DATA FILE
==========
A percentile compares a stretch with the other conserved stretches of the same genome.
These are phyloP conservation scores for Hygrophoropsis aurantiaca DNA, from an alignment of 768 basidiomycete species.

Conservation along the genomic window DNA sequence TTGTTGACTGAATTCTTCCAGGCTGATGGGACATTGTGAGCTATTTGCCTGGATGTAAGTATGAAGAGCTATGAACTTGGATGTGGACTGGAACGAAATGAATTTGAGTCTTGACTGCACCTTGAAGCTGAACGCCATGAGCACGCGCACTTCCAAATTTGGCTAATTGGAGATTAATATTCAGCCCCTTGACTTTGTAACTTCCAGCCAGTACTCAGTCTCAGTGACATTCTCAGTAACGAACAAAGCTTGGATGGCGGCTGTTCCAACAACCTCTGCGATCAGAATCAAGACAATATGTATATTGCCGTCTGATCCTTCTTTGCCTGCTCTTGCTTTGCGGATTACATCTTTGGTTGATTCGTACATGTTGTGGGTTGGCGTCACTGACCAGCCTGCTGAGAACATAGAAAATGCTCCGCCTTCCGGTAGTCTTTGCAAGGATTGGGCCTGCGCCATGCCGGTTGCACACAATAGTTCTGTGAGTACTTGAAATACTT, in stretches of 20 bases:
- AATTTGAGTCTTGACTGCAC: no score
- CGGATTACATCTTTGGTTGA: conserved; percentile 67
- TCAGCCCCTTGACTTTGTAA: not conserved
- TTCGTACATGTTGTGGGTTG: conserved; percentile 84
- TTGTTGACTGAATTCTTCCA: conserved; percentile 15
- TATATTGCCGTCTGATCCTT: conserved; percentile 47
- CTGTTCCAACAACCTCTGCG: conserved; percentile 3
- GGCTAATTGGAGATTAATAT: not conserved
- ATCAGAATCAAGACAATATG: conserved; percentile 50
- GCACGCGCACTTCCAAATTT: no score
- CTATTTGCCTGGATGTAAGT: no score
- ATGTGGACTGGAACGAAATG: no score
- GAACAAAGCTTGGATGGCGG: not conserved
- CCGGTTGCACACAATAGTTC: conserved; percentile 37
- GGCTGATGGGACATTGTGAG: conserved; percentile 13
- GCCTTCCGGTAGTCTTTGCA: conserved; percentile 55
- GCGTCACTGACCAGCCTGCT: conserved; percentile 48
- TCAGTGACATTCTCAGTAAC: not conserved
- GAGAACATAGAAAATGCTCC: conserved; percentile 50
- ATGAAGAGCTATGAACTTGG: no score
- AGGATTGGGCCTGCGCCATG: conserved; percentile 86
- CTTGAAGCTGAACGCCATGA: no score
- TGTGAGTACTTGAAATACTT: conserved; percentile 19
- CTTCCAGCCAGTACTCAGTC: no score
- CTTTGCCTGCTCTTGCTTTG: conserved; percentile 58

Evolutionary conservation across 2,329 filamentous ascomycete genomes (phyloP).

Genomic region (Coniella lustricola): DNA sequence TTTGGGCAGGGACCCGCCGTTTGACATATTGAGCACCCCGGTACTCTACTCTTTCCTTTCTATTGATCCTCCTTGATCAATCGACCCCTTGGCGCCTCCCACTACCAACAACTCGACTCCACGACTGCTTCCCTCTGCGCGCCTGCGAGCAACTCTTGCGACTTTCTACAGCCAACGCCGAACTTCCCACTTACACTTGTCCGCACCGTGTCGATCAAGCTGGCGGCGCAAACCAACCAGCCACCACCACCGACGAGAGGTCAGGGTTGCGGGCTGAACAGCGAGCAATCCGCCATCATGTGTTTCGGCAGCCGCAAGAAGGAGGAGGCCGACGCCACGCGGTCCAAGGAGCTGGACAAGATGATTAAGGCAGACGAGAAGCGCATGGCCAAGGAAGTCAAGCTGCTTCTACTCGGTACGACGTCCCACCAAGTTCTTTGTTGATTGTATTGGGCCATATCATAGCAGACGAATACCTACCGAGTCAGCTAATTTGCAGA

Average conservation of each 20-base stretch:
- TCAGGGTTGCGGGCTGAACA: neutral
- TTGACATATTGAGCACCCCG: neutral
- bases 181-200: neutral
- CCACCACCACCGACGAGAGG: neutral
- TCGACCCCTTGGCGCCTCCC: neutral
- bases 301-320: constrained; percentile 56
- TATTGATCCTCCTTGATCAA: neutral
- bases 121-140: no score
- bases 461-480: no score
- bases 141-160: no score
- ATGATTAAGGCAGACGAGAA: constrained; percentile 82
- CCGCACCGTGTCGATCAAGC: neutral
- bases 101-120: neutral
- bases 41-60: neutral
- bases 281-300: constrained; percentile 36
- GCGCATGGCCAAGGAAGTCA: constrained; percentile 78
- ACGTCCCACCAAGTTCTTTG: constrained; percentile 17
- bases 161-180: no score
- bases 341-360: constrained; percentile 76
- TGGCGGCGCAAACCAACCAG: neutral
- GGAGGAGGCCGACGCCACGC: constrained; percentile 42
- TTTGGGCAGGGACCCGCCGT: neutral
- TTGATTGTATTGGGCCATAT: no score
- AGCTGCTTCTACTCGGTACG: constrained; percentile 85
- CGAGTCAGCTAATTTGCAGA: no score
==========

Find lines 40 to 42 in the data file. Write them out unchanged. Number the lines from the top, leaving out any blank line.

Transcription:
- bases 461-480: no score
- bases 141-160: no score
- ATGATTAAGGCAGACGAGAA: constrained; percentile 82